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In an early disclosure practically unheard of during past administrations, Mayor Charlie Hales this morning has tipped his budget cards a bit—revealing that Portland's presumed $25 million budget deficit may actually drop to $21.5 million.
Hales' office sent out a statement describing the mayor as "cautiously pleased" about the update, which also suggests the city might even squeeze out a modest amount of one-time money—$800,000—the city can use for projects like helping the police bureau avoid laying off newly hired—and actually diverse—cops.
Bureaus had been told to whack 10 percent from their budgets, a $38 million cut, more than the city's deficit, and then duke it out with the public and the city council over the remaining $13 million in scraps. An extra $3.5 million to work with, plus the one-time money, could help blunt proposed cuts like closed fire stations, closed women's shelters, and closed community centers.
“While the budget preview is good news, the city still faces a shortfall and we still cannot use deficit funding,” Hales said in prepared remarks. “The new projection, if accurate, softens the impacts of the decisions we face.”
Deficit updates used to be something of a state secret in city hall. That began to change last year when Commissioner Dan Saltzman pushed a rules change that requires the city to publicly release new numbers every year by December 31 and April 30. Former Mayor Sam Adams had a reputation for holding onto the spring number—the one the city officially builds its budget around, and a potential game-changer in budget negotiations—until the last possible moment. The council typically approves a budget in May.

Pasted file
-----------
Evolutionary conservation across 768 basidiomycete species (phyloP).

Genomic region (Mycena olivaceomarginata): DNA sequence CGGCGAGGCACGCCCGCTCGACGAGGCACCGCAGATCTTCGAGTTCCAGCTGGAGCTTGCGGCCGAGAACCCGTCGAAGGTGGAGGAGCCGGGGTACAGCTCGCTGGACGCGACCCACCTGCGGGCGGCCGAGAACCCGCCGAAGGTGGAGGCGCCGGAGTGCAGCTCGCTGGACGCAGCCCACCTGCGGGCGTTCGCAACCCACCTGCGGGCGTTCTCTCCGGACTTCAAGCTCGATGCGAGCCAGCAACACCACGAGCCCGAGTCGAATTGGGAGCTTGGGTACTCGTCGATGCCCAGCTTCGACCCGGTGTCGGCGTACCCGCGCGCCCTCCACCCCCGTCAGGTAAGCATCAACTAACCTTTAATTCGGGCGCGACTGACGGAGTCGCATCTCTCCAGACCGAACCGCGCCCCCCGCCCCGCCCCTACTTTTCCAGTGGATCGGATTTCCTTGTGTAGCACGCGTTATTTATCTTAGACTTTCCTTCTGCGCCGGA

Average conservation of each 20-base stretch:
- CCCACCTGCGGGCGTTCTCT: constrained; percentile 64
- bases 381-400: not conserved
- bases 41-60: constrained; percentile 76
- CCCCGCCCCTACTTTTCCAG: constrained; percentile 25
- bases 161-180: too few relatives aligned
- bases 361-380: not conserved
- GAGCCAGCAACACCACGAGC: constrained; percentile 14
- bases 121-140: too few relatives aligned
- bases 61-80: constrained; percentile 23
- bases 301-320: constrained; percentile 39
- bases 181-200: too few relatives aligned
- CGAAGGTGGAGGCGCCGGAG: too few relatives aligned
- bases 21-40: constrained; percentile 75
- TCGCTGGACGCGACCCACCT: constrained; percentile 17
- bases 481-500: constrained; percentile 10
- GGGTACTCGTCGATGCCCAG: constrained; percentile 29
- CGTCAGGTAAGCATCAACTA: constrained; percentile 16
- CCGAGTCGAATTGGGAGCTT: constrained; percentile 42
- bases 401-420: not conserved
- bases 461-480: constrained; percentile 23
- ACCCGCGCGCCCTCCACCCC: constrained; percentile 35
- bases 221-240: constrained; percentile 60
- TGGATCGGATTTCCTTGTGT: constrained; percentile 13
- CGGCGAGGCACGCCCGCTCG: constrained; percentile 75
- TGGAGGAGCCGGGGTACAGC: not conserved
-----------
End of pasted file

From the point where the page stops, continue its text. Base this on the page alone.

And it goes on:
In the city's statement, economist Josh Harwood and city budget director Andrew Scott both say things might still shift before the end of the month. A few things changed, according to Harwood's staff:
• The consumer price index for the area—AKA inflation—came in lower than forecasted
• Health care premium costs came in lower than expected.
• Property values, for tax purposes, are up.
• "Compression"—the tax-limiting system voters approved in the 1990s, which forces governments to squabble over the division of a finite pie of property taxes—may not cause as much pain next year as previously expected. Early forecasts had the city facing a $10 million hit because of Multnomah County's voter-approved library district. Harwood tells the Mercury the budget office is now writing in $9 million, with the caveat that the increase in property tax values still leaves a lot of uncertainty.
“This is just a step in the process,” Scott said, also in prepared remarks. “The full forecast, including that of the volatile business licenses tax, will be released at the end of the month.”
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